Oil… the Heart of the Matter

By Jumana Ghunaimat

تم نشره في Wed 24 August / Aug 2016. 12:00 AM
  • Jumana Ghunaimat

Oil producing countries lost a massive amount of financial resources, all around, due to the regression of oil prices recently, from over USD100 to around USD55 give and take.

To us, what matters, as Arabs, is the situation in Gulf countries, whose revenues of this particularly strategic commodity have fallen by roughly USD150 billion last year, in 2015, alone, with expectations of this to happen again this year, on a proximate scale, in spite of the slight increase in oil prices.

The years upcoming do not look my brighter for oil producer countries. Anticipations indicate prices will maintain the same range in the future, which means that these countries will endure a financially discomforting situation, given the price that breaks them even does remains above or around; at best, USD90 per barrel. Which is a number that is relatively beyond reach in the meantime, according to global studies.

Moreover, as the region whirls further into the turmoils of war, with ransom resources invested, in hand with enormous expenditures necessitated to retain the security networks nationwide; also accumulating more costs with the years; all this caused governments to control spending in accords to the emergently dominating financial and economic situation.

Notably, going through Gulf country decisions in light of the collapsing prices of oil in the global marketplace, they all raised fuel prices to help bridge the resulting deficits of this global predicament.

The United Arab Emirates, Kuwait, Saudi Arabia, as well as Bahrain and Qatar, all have made decisions of the sort in regards to the prices of fuels and oil derivatives intended to control spending in these categories, now that they went beyond the point of financial excess, with the prices of oil having decreased to around USD30 per barrel at one point.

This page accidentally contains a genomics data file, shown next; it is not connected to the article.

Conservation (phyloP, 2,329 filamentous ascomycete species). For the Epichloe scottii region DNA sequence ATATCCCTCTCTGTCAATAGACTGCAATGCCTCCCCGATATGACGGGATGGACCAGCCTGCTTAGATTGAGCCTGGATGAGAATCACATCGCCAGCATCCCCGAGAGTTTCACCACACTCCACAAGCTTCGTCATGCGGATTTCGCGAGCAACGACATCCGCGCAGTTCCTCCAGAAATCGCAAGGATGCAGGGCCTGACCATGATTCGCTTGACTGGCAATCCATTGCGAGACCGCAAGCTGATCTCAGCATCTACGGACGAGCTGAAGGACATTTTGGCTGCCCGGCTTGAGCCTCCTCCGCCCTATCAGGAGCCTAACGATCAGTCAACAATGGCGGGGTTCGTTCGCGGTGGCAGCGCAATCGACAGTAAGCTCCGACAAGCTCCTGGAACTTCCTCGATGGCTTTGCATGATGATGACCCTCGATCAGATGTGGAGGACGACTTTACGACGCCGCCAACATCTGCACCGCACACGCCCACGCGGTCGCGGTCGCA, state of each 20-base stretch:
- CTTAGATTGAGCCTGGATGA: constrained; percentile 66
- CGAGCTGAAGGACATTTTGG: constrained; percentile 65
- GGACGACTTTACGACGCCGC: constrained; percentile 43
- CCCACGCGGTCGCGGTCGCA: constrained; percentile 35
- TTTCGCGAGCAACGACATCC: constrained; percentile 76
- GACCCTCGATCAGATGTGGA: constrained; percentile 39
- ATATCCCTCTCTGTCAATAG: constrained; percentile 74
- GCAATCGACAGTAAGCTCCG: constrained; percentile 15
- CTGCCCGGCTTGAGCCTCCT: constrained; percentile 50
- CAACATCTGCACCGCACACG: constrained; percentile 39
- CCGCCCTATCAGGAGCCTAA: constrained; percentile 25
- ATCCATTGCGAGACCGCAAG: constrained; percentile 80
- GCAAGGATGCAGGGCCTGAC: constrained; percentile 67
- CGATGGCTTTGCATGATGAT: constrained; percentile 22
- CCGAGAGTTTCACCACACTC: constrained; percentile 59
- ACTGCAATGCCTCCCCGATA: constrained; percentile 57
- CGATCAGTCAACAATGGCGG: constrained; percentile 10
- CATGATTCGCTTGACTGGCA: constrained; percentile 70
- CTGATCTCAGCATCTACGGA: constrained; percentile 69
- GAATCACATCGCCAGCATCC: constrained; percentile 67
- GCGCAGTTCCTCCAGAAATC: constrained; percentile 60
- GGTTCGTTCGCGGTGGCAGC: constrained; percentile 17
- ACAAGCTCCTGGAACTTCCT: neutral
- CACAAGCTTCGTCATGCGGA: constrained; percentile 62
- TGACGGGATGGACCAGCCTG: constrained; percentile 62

Meanwhile, these states have begun to consider non-oil-related sources of revenue and income, reflective in their investment plans underway. Accordingly, the Saudi 2030 Vision, to preface the post-oil phase, was launched, to begin investment diversifications globally via investment funds. Other countries have fallen in line as well; albeit in lesser scales.

On contraire to the crisis in Gulf oil producers, Jordan endures a relatively less threatening situation; under much less strain. However, it still faces the culminating pressures of inflating energy demands, which is reflective on the Public Budget and Balance with much burdens that contribute to increasing financial deficits and indebtedness.

However similar, the issues oil producing countries have differ from those non-oil countries endure; either in scale or percussion, next to the variation in the suffering inflicted by price fluctuations of oil on every country’s economy, which may quite necessarily be extremely contradictive. While oil producer countries rejoice price leaps in the global oil market, Jordan hold its breath. And if, given the oil crisis, Gulf countries, with their massive industries, have had to increase prices and enact new taxation laws, what other choice does Jordan have?

Even oil countries had to increase fuel prices; what else can Jordan do? What options at hand incur less damage to consumer segments across society?

Everybody knows the Ministry of Energy has an accurate and thorough study on expectations and oil price predictions, as well as of reflections on Treasury and consumer. Scenarios to increase prices with the beginning of next year have been under-consideration since the government’s recent agreements with the International Monetary Fund (IMF), to arrive at the scenario entailing the least possible effects on lower-income segments of society.

The government has been able to put off the price increase a few months, but further delay is most probably “pushing it”. Therefore, we need to actually get ready, consider the public’s financial situation, particularly since growth in median incomes is barely touchable, which necessitates we tread carefully with this!